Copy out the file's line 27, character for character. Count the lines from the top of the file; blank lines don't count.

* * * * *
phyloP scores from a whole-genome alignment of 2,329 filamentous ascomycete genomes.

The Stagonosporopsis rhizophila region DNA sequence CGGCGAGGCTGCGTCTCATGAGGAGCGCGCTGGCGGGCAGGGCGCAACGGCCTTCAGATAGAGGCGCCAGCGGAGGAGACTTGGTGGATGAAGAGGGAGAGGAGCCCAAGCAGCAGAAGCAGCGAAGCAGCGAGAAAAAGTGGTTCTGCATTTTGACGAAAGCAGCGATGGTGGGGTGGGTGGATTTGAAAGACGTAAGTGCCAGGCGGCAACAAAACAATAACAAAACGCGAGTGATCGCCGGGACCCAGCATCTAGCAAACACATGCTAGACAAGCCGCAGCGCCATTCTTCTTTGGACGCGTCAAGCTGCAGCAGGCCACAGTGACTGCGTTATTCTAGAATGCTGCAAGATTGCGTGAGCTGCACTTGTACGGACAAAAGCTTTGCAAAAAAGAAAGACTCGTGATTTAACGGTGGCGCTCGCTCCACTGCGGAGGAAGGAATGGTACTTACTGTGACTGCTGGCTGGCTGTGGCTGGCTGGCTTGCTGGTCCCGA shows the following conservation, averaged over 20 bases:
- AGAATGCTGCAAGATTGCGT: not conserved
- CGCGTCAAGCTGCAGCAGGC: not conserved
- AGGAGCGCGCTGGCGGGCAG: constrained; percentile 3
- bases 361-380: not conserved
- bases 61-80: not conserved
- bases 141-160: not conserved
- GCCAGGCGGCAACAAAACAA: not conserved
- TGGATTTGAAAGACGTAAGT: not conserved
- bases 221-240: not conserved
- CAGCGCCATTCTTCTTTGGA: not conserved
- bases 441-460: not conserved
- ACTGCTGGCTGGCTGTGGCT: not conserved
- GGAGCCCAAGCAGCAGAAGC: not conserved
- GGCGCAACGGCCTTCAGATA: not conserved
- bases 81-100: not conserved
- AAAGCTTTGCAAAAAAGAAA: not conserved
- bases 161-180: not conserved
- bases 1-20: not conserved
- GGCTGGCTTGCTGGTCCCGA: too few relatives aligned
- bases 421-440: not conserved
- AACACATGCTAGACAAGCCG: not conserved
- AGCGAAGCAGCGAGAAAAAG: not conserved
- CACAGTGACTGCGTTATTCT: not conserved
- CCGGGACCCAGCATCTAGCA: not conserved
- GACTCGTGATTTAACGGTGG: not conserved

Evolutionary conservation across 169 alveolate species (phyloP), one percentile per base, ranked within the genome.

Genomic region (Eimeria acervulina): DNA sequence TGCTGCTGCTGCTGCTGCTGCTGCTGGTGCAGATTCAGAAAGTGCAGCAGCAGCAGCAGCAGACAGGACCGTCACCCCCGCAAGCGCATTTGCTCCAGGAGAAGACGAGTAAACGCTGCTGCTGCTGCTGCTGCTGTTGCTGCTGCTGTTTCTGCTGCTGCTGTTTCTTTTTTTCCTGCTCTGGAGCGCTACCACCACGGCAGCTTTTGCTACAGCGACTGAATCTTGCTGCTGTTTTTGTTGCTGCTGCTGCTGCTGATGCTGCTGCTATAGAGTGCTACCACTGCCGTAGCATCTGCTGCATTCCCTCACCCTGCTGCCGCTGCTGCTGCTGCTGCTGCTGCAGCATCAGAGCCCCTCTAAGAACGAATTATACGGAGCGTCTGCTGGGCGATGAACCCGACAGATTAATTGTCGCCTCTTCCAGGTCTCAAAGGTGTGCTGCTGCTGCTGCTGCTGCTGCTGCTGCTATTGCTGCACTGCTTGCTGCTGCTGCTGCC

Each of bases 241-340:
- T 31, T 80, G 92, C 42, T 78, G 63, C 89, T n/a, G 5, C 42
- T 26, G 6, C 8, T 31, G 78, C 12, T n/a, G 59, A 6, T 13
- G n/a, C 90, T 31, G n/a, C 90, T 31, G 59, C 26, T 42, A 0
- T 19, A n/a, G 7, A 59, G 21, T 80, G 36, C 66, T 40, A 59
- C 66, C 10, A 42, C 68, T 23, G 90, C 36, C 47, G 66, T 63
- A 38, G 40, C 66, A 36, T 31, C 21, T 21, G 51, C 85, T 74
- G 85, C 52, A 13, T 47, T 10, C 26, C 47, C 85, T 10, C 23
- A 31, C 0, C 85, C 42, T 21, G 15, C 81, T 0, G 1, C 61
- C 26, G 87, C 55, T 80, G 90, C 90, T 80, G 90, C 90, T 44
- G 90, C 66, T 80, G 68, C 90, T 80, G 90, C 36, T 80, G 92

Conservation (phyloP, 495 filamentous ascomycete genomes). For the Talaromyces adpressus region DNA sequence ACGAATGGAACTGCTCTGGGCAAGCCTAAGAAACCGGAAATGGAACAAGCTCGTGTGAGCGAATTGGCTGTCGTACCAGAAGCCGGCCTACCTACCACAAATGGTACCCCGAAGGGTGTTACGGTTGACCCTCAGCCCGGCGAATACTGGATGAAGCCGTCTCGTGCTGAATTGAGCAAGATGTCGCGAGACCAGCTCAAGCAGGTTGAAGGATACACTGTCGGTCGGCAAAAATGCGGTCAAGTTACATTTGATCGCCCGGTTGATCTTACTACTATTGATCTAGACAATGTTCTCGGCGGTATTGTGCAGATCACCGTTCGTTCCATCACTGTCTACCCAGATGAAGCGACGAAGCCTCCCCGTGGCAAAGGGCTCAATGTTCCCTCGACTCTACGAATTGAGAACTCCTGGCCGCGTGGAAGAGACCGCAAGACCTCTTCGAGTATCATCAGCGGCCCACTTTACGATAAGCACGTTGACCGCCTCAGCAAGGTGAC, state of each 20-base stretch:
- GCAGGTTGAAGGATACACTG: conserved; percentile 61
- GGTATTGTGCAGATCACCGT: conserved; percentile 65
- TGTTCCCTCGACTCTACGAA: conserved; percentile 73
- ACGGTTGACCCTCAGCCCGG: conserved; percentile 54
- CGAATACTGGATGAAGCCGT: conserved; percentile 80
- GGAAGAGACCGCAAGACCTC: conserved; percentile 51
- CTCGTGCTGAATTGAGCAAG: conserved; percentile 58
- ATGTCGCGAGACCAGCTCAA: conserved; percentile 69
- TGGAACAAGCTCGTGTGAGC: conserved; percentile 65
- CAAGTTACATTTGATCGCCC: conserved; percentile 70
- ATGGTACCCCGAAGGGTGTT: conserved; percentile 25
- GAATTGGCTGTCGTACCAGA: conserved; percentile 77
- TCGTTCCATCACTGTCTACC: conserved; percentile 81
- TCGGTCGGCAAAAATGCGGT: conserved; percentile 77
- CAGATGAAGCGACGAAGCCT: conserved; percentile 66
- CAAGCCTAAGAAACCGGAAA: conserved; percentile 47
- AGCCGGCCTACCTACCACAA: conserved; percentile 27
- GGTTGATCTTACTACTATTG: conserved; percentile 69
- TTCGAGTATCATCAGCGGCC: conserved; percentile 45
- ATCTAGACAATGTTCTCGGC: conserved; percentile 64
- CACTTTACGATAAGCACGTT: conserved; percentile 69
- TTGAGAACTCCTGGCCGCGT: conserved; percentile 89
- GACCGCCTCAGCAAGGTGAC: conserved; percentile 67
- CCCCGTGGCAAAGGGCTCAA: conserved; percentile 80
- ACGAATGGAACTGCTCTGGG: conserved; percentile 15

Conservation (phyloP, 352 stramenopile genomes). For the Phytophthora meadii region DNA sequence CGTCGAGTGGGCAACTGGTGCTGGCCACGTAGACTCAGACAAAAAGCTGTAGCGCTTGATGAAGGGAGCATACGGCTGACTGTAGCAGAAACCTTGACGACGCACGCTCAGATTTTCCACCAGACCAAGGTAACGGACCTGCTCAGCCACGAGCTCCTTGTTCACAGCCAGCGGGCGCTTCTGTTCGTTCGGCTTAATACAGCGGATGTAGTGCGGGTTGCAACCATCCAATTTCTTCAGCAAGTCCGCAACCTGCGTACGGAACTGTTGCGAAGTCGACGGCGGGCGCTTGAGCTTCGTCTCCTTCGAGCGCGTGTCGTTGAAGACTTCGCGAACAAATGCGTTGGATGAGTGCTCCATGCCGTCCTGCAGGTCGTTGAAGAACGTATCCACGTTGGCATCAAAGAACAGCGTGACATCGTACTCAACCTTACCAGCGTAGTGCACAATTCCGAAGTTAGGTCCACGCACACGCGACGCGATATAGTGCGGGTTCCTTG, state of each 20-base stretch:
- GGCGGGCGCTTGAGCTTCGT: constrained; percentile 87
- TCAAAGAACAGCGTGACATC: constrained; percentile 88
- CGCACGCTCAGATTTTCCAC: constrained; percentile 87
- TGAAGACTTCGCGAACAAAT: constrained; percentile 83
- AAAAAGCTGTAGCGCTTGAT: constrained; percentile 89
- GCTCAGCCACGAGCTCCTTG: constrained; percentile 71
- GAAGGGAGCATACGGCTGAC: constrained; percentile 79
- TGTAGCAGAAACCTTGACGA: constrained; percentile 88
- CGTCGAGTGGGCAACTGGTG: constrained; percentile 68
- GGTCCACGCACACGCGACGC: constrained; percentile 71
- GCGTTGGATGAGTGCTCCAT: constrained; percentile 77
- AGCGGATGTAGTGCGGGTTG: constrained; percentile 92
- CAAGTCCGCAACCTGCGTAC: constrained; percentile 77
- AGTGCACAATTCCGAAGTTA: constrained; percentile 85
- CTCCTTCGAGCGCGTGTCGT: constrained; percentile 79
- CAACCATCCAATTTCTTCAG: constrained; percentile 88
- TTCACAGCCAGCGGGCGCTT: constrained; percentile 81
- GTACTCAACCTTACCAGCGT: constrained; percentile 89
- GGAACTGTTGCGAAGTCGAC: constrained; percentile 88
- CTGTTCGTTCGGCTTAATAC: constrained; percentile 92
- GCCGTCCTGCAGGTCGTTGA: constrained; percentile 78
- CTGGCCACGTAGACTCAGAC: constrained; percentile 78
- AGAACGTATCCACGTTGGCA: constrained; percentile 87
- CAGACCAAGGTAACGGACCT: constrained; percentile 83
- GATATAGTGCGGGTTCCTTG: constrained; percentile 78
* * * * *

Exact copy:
- GACTCGTGATTTAACGGTGG: not conserved